• Video analytics: Using CCTV footage, you can gather useful information, such as whether your construction crew follows safety regulations by wearing appropriate gear.

    • Image analytics: This technique uses pattern recognition to extract information from images or graphics.

    • Sentiment analytics: Combining text analytics and other methods, you can better understand your employees' overall attitudes and experiences.

  • Count on historical data

    To establish a baseline for measuring progress and identifying trends, organizations must rely on historical data. HR leaders can make evidence-based decisions and identify actionable insights by utilizing various pre-existing HR metrics such as compensation history, turnover rates, and employee engagement. By analyzing this data, companies can identify patterns and trends, allowing them to make informed strategic decisions.

  • Reveal insights

    Having access to abundant data doesn't always mean having valuable insights. Therefore, it's important to transform collected data into meaningful insights that provide solutions to strategic questions and contribute to achieving strategic objectives. To do so, it's important to present the data in a way that appeals to different learning styles. This can be done by creating a narrative that incorporates visual aids such as charts, pictures, or videos to support the statistical evidence presented. Additionally, consolidating information into a centralized source can help organizations detect trends and identify areas for improvement.

  • Make an HR bid to enhance the business situation

    Start by analyzing the data to gain insights into a specific business problem or opportunity, such as identifying a key talent pool that can drive sales growth. Next, use these insights to develop a comprehensive HR strategy that aligns with the organization’s overall goals and objectives. It is essential to engage stakeholders in the decision-making process to secure their support and ensure the strategy's success. By using data-driven decision-making, HR can demonstrate the value of its contribution to the organization and drive positive business outcomes.

  • Understand cultural nuances

    Cultural differences can affect how job candidates engage with potential employers and the criteria they use to evaluate desirable metrics. Therefore, it is essential to consider cultural nuances to avoid misunderstandings and misinterpretations of data sets. HR professionals should be mindful of these differences and strive to create an inclusive and diverse recruitment process that considers cultural factors.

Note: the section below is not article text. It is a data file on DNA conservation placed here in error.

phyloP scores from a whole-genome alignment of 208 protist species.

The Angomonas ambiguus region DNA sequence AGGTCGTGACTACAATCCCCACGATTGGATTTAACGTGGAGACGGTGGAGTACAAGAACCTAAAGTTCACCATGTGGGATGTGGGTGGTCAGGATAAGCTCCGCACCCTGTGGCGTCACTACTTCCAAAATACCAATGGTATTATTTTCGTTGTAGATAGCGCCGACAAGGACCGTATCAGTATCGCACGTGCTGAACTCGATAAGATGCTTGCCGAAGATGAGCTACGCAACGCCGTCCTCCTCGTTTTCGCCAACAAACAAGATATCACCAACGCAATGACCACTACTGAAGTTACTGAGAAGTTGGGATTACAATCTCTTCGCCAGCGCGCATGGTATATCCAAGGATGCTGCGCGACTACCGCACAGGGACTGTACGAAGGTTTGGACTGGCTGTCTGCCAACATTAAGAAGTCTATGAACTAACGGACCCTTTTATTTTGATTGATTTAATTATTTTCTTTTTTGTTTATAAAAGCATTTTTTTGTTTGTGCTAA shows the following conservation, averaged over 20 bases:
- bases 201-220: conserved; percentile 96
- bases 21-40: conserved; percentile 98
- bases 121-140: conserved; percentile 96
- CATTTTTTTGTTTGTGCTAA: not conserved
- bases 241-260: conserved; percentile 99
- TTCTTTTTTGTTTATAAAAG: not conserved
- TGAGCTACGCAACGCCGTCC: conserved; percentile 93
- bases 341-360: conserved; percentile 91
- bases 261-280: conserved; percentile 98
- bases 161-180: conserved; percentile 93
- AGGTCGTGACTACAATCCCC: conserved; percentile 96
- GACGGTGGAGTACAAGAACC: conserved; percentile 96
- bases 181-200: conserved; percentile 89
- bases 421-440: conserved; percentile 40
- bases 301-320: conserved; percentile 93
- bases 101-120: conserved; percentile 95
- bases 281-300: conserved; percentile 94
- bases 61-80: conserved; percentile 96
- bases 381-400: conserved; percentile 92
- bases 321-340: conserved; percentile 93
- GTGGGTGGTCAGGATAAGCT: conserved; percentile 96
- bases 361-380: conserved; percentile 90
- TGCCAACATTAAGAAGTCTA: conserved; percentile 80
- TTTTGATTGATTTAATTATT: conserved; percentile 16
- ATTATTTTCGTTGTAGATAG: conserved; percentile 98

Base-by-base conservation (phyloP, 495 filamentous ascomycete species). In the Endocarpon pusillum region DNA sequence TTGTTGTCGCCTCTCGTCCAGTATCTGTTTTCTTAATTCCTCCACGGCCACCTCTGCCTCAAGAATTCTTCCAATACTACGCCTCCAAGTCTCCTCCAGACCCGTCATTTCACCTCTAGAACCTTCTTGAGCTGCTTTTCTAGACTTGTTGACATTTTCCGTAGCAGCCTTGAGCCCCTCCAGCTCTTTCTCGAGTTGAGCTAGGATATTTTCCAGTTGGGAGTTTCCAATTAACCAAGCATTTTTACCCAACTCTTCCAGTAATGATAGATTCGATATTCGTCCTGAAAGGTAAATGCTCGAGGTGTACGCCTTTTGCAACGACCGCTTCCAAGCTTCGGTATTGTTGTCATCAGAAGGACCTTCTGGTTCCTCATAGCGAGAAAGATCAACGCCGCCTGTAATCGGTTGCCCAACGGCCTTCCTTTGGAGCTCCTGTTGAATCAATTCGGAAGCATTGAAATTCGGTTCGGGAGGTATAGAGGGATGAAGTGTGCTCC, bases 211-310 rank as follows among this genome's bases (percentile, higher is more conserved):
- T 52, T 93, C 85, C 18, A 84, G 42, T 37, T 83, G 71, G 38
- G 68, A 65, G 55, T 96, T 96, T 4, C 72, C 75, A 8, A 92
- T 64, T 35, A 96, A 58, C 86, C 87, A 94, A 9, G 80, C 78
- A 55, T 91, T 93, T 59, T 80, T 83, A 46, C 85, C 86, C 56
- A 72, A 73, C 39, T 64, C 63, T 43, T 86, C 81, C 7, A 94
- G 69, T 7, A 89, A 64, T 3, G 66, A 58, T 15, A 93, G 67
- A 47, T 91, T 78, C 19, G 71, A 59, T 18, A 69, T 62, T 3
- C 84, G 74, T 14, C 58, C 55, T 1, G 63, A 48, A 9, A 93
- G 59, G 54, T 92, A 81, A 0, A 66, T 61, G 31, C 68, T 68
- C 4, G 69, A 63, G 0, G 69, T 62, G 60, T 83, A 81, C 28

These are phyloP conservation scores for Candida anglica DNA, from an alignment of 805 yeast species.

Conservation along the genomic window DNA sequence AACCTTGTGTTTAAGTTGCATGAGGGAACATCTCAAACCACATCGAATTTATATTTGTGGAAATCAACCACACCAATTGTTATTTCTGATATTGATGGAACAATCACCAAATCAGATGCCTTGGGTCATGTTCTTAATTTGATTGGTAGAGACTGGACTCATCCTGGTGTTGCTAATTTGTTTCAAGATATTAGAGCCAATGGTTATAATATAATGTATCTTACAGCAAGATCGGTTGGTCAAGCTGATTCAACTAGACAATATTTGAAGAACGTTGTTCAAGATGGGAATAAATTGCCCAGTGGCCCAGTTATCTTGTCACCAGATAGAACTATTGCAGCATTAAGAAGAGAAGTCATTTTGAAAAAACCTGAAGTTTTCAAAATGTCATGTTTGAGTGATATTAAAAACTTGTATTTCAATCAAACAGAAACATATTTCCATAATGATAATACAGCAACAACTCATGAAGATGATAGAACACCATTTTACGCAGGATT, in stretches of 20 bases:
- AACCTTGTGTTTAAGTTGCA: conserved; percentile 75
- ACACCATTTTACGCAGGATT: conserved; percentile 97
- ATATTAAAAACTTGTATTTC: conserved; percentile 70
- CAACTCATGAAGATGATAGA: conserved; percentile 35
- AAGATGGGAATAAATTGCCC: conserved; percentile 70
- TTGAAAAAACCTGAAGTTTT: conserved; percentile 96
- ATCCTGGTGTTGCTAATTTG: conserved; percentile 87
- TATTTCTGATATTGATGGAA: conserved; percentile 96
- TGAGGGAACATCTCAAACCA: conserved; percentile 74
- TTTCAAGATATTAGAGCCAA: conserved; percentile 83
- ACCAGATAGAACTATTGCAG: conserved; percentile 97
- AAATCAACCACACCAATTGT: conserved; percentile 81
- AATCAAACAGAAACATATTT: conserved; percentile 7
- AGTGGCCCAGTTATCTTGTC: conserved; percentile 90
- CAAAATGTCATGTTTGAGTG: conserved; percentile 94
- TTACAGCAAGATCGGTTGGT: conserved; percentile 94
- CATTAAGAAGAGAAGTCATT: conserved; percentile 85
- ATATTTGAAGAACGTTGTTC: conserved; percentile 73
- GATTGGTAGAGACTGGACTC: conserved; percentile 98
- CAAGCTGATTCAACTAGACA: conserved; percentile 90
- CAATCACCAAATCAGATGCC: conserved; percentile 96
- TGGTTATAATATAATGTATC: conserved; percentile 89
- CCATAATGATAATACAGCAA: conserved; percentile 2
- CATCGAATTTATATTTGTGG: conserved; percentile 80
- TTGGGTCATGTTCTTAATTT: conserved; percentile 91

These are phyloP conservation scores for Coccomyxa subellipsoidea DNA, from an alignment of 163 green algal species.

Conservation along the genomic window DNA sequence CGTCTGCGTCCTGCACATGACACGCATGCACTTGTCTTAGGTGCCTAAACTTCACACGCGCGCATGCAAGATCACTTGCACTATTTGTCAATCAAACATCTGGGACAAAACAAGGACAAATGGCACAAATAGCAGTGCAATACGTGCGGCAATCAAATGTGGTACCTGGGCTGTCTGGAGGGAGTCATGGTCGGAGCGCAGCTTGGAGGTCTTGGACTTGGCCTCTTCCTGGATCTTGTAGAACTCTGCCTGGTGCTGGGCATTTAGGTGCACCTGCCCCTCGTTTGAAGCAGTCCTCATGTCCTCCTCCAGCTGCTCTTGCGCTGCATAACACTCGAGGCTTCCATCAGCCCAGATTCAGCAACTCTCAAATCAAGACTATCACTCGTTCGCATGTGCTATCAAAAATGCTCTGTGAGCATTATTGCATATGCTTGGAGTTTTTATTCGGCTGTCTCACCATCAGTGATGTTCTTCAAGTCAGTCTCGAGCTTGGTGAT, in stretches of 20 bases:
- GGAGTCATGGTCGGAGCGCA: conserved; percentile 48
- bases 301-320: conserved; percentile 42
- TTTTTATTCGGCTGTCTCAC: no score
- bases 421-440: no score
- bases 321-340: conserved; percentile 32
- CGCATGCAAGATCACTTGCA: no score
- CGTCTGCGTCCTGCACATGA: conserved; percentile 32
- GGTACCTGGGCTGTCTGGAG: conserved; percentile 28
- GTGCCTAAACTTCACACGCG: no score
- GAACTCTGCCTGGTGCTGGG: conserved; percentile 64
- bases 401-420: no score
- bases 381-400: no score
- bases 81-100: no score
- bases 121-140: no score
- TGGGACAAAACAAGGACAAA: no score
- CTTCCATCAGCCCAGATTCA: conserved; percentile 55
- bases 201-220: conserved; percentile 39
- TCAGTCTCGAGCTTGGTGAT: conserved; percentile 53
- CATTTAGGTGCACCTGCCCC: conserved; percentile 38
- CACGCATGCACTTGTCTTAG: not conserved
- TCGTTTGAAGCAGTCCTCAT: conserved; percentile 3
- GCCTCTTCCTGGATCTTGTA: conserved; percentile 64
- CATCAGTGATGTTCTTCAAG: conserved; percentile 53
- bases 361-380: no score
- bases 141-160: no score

• Always tell a story

    To create a persuasive argument based on data, it is crucial to construct a coherent narrative that provides context for the numbers. Develop concise presentations that illustrate the proposed solution as a result of the insights gained from internal research. Use storytelling techniques, such as using anecdotes or case studies, to make the data more relatable and engaging to stakeholders. This approach can help build support for the proposed solution and increase the likelihood of its successful implementation.

  • Make a data-driven HR mission and vision statement.

    The HR strategy's summary and guiding principles are encapsulated in the mission and vision statements, which act as a guiding light for all future policies and decisions. Therefore, it is crucial to make a data-driven HR mission and vision statement that incorporates insights gained from data analysis. This approach will ensure that HR initiatives are aligned with the overall business objectives and that data-driven decision-making is at the core of HR practices.

Wrapping up! 

To effectively support employees' needs, HR should adopt a proactive approach, and leveraging data is crucial to achieving this goal. Organizations should prioritize investing in data and analytics to equip their HR leaders with the necessary insights to drive measurable business impact. With real-time insights, HR teams can create specific strategies that enhance employee well-being and drive business performance.

Exela HR Solutions, a leading firm specializing in HR outsourcing, provides a data-driven approach to tackling HR challenges. Our team of experts can assist you in navigating the complexities of HR by delivering reliable and assertive solutions. Contact Exela HR Solutions now for all your HR needs.

DISCLAIMER: The information on this site is for general information purposes only and is not intended to serve as legal advice. Laws governing the subject matter may change quickly, and Exela cannot guarantee that all the information on this site is current or correct. Should you have specific legal questions about any of the information on this site, you should consult with a licensed attorney in your area.